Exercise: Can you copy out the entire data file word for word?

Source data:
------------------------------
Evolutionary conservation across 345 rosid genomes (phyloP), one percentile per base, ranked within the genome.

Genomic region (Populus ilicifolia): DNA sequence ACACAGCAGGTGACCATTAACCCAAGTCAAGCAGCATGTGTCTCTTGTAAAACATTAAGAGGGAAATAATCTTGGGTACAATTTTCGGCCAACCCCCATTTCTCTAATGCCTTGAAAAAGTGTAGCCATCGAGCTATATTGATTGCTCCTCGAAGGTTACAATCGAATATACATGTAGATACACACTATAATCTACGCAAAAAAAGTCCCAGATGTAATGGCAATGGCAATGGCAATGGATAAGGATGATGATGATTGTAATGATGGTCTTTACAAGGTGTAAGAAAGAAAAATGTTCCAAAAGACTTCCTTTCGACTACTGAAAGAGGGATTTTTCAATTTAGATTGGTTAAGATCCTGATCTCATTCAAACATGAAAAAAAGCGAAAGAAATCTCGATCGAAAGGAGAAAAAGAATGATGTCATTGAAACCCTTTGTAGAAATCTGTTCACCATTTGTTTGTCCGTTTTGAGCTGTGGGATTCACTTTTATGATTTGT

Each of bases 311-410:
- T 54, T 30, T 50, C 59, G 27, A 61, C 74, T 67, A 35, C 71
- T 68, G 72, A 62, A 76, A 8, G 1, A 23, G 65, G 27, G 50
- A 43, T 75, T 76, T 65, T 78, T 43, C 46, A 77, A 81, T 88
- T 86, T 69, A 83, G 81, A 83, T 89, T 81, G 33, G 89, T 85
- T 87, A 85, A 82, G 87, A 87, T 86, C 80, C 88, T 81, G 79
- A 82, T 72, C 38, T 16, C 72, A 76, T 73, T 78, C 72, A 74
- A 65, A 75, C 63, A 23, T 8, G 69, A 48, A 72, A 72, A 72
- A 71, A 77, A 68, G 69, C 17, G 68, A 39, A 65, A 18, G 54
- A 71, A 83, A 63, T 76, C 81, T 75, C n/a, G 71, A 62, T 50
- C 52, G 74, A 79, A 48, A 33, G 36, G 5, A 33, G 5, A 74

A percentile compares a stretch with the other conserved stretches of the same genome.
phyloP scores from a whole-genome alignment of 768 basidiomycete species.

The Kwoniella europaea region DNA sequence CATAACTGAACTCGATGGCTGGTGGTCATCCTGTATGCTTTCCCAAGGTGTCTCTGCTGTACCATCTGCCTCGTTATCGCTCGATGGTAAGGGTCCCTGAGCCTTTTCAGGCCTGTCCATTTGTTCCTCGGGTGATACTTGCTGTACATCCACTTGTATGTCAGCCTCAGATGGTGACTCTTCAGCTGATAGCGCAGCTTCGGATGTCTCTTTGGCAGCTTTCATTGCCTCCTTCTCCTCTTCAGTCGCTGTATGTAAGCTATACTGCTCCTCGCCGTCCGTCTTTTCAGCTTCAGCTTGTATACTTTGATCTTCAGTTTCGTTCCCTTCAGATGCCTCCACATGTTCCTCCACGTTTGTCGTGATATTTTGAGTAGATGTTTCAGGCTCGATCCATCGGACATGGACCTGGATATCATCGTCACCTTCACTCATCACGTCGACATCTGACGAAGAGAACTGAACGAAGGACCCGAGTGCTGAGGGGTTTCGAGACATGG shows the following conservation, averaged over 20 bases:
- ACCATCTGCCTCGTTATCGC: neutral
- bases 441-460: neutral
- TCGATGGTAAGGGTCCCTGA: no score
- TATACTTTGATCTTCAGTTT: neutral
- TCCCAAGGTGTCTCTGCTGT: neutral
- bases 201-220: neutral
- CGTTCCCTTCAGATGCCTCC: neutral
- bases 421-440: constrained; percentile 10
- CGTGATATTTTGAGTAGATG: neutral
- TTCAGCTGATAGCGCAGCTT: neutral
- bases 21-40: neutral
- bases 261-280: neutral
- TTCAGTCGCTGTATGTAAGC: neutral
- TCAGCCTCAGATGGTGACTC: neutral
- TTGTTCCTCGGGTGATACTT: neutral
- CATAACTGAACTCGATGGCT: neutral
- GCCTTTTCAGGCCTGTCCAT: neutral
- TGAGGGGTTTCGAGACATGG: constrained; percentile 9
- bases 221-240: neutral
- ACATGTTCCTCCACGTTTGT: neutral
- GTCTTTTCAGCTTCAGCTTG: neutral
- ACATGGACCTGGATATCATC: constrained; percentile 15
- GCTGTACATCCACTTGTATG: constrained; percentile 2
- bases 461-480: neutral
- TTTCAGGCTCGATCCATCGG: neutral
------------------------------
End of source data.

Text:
Evolutionary conservation across 345 rosid genomes (phyloP), one percentile per base, ranked within the genome.

Genomic region (Populus ilicifolia): DNA sequence ACACAGCAGGTGACCATTAACCCAAGTCAAGCAGCATGTGTCTCTTGTAAAACATTAAGAGGGAAATAATCTTGGGTACAATTTTCGGCCAACCCCCATTTCTCTAATGCCTTGAAAAAGTGTAGCCATCGAGCTATATTGATTGCTCCTCGAAGGTTACAATCGAATATACATGTAGATACACACTATAATCTACGCAAAAAAAGTCCCAGATGTAATGGCAATGGCAATGGCAATGGATAAGGATGATGATGATTGTAATGATGGTCTTTACAAGGTGTAAGAAAGAAAAATGTTCCAAAAGACTTCCTTTCGACTACTGAAAGAGGGATTTTTCAATTTAGATTGGTTAAGATCCTGATCTCATTCAAACATGAAAAAAAGCGAAAGAAATCTCGATCGAAAGGAGAAAAAGAATGATGTCATTGAAACCCTTTGTAGAAATCTGTTCACCATTTGTTTGTCCGTTTTGAGCTGTGGGATTCACTTTTATGATTTGT

Each of bases 311-410:
- T 54, T 30, T 50, C 59, G 27, A 61, C 74, T 67, A 35, C 71
- T 68, G 72, A 62, A 76, A 8, G 1, A 23, G 65, G 27, G 50
- A 43, T 75, T 76, T 65, T 78, T 43, C 46, A 77, A 81, T 88
- T 86, T 69, A 83, G 81, A 83, T 89, T 81, G 33, G 89, T 85
- T 87, A 85, A 82, G 87, A 87, T 86, C 80, C 88, T 81, G 79
- A 82, T 72, C 38, T 16, C 72, A 76, T 73, T 78, C 72, A 74
- A 65, A 75, C 63, A 23, T 8, G 69, A 48, A 72, A 72, A 72
- A 71, A 77, A 68, G 69, C 17, G 68, A 39, A 65, A 18, G 54
- A 71, A 83, A 63, T 76, C 81, T 75, C n/a, G 71, A 62, T 50
- C 52, G 74, A 79, A 48, A 33, G 36, G 5, A 33, G 5, A 74

A percentile compares a stretch with the other conserved stretches of the same genome.
phyloP scores from a whole-genome alignment of 768 basidiomycete species.

The Kwoniella europaea region DNA sequence CATAACTGAACTCGATGGCTGGTGGTCATCCTGTATGCTTTCCCAAGGTGTCTCTGCTGTACCATCTGCCTCGTTATCGCTCGATGGTAAGGGTCCCTGAGCCTTTTCAGGCCTGTCCATTTGTTCCTCGGGTGATACTTGCTGTACATCCACTTGTATGTCAGCCTCAGATGGTGACTCTTCAGCTGATAGCGCAGCTTCGGATGTCTCTTTGGCAGCTTTCATTGCCTCCTTCTCCTCTTCAGTCGCTGTATGTAAGCTATACTGCTCCTCGCCGTCCGTCTTTTCAGCTTCAGCTTGTATACTTTGATCTTCAGTTTCGTTCCCTTCAGATGCCTCCACATGTTCCTCCACGTTTGTCGTGATATTTTGAGTAGATGTTTCAGGCTCGATCCATCGGACATGGACCTGGATATCATCGTCACCTTCACTCATCACGTCGACATCTGACGAAGAGAACTGAACGAAGGACCCGAGTGCTGAGGGGTTTCGAGACATGG shows the following conservation, averaged over 20 bases:
- ACCATCTGCCTCGTTATCGC: neutral
- bases 441-460: neutral
- TCGATGGTAAGGGTCCCTGA: no score
- TATACTTTGATCTTCAGTTT: neutral
- TCCCAAGGTGTCTCTGCTGT: neutral
- bases 201-220: neutral
- CGTTCCCTTCAGATGCCTCC: neutral
- bases 421-440: constrained; percentile 10
- CGTGATATTTTGAGTAGATG: neutral
- TTCAGCTGATAGCGCAGCTT: neutral
- bases 21-40: neutral
- bases 261-280: neutral
- TTCAGTCGCTGTATGTAAGC: neutral
- TCAGCCTCAGATGGTGACTC: neutral
- TTGTTCCTCGGGTGATACTT: neutral
- CATAACTGAACTCGATGGCT: neutral
- GCCTTTTCAGGCCTGTCCAT: neutral
- TGAGGGGTTTCGAGACATGG: constrained; percentile 9
- bases 221-240: neutral
- ACATGTTCCTCCACGTTTGT: neutral
- GTCTTTTCAGCTTCAGCTTG: neutral
- ACATGGACCTGGATATCATC: constrained; percentile 15
- GCTGTACATCCACTTGTATG: constrained; percentile 2
- bases 461-480: neutral
- TTTCAGGCTCGATCCATCGG: neutral